Kodai Senga update: Mets ace throws live BP, eyeing late May return

Kodai Senga Mets
Kodai Senga. (AP Photo/Frank Franklin II)

QUEENS, N.Y. — New York Mets ace Kodai Senga threw a live batting practice session on Monday, facing hitters for the first time since going down with a strained shoulder during spring training. 

The 31-year-old right-hander threw 21 pitches and said that his fastball reached the “mid-90s.” He will throw another live batting practice on Friday after three days’ rest. 

“Everything is going well,” Senga said. “I was able to check my velo with hitters in there versus bullpens. I was able to get up to the mid-90s. I’m pretty happy with that…

“I feel great. Everything’s progressing well.”

Mets manager Carlos Mendoza was on hand to watch his ace throw, echoing those sentiments.

“We liked the way the ball was coming out,” Mendoza said. “There was no hesitation. He was just letting it loose and using all his pitches. Since he went down, the thing that I’ve been saying is how is he going to bounce back? The biggest thing is [how he feels] tomorrow and the following day.”

Kodai Senga Mets
Kodai Senga (AP Photo/Adam Hunger)

The Mets transferred Senga to the 60-day injured list on April 10 to open up another roster spot. He is eligible to be activated off the IL on May 27 and the hope is he will be on the mound at Citi Field shortly after.

“As long as things keep going well, I think I’ll be back right around then,” Senga said.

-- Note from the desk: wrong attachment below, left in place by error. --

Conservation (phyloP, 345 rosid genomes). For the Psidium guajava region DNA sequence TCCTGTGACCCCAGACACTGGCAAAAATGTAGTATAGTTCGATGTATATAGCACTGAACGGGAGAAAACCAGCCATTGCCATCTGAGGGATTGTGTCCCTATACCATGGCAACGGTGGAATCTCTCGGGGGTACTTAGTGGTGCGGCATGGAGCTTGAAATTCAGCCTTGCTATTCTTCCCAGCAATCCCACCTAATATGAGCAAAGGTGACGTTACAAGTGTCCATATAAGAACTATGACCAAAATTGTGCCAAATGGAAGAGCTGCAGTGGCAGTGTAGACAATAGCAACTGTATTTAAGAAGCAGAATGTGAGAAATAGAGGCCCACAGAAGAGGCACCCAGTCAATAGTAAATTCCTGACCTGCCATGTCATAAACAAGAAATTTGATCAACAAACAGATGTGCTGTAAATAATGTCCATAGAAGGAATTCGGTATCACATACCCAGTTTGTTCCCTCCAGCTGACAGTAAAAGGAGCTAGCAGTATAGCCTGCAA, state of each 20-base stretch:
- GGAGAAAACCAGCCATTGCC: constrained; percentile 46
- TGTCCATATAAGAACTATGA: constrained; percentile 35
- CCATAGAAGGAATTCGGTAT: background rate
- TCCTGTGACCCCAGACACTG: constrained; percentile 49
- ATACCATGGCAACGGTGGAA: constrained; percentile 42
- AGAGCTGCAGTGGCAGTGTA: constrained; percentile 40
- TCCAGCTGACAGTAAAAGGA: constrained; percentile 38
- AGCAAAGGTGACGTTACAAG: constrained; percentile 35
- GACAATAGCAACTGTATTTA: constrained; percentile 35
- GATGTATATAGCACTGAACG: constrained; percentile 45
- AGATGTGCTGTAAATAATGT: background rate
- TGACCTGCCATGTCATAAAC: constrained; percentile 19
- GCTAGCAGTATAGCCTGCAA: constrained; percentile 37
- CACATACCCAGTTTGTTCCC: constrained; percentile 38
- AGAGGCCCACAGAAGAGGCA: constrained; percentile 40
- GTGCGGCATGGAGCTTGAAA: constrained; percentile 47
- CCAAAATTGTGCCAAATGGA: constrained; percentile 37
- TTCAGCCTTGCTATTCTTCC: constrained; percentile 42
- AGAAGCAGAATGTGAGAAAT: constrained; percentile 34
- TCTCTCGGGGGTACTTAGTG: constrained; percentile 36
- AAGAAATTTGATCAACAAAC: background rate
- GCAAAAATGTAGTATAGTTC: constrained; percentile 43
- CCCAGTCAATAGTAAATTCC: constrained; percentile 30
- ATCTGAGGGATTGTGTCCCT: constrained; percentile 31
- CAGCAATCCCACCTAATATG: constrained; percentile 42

At least two more live BPs are scheduled for Senga before talks of potential rehab starts with one of the club’s minor-league affiliates could begin.

“In terms of care, [I have made adjustments] a lot more than I had been doing,” Senga said. “Everything is feeling solid and I’m doing really well.”

With Senga still having not thrown a pitch this season and the Mets’ rotation also contending with injuries to David Peterson, Tylor Megill, and Max Kranick, the current cast of Sean Manaea, Luis Severino, Adrian Houser, Jose Quintana, and Jose Butto have struggled to find consistency. 

New York’s 4.19 ERA from starting pitching ranks 12th-worst in the majors while its 137.1 innings pitched is the fourth-fewest.

Getting Senga back in the fold later this month to lead the charge of recovering arms will certainly help.

“I think we’ve got the emergence of some depth that we thought we were going to have coming into the season and then took a hit right at the front end,” Mets president of baseball operations David Stearns said. “That’s a good feeling.”

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